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'We share their concerns': Canada's police chiefs asking for help to keep the public and officers safe

Keeping dangerous offenders from being released as well as mental health and addictions were on the agenda for the Canadian Association of Chiefs of Police as the organization requested a meeting with premiers to discuss safety concerns.

The chiefs called for the meeting following the deaths of nine police officers on the job in the last six months. In one of those instances, an Ontario officer was killed in an ambush. The suspect in that case was out on bail.

"They have concerns about their officer safety as well and we share their concerns," said Manitoba Premier Heather Stefanson.

In a joint move, the premiers and the chiefs reiterated calls for Ottawa to reform bail laws. Both groups say too many dangerous offenders who should be in custody are out on the streets. The federal government has said it is considering changes.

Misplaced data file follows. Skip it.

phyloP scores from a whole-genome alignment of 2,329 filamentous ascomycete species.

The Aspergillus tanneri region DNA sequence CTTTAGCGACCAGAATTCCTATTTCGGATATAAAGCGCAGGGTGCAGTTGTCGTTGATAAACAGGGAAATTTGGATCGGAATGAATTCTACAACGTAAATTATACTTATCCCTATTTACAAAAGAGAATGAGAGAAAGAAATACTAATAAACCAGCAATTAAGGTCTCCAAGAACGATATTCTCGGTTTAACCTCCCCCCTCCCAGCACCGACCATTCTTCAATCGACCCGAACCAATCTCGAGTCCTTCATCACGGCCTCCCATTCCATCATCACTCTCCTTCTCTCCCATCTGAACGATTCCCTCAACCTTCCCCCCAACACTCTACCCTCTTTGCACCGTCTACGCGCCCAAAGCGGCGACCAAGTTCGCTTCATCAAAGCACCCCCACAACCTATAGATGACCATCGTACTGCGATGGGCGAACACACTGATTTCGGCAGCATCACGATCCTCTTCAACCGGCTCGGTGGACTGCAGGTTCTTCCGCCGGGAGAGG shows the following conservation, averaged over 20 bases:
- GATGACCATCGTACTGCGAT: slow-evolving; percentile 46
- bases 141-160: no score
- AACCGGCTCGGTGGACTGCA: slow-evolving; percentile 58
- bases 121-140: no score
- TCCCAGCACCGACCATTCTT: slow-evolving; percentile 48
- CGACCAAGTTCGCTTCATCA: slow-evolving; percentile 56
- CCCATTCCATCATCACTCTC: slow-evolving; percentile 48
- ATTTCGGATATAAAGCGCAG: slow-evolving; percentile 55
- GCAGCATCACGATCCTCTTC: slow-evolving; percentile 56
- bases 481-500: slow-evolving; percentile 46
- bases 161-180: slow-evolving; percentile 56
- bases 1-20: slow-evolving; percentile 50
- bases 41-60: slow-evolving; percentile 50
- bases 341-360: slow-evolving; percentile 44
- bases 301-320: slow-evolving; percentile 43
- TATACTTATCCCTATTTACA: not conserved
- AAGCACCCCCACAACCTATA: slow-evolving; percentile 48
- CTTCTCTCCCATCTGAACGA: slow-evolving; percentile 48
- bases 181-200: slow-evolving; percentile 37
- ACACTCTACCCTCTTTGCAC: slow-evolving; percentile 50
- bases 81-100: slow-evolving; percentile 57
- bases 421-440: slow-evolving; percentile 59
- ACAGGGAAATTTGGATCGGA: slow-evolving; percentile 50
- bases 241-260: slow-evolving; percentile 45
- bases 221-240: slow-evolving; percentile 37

"They go out everyday and put their lives on the line. We want to be there to make sure they've got the tools that they need to do their jobs," said Stefanson.

In a statement on its website, the Canadian Association of Chiefs of Police is also recommending a review of the criteria which determines the mental competency of someone to stand trial, as it says too many individuals with mental health disorders, who pose significant threats, are released with no care or restrictions.

"We believe these collective efforts will contribute to improved public and officer safety as well as support the recruitment and retention of officers and other public service agency professionals in an already challenging environment," the statement reads.

Winnipeg Police Board Chair Marcus Chambers says all levels of government need to find solutions together to tackle problems like repeat offenders and youth crime.

"These are some of the issues we hear on a daily basis that are impacting the safety and well being of our community members," said Chambers.

Stefanson also said the Chiefs Association plans to prepare a report on addictions from a policing perspective to see what can be learned.

The association said Friday's meeting was a first step to working together and finding solutions to public safety. Top Stories


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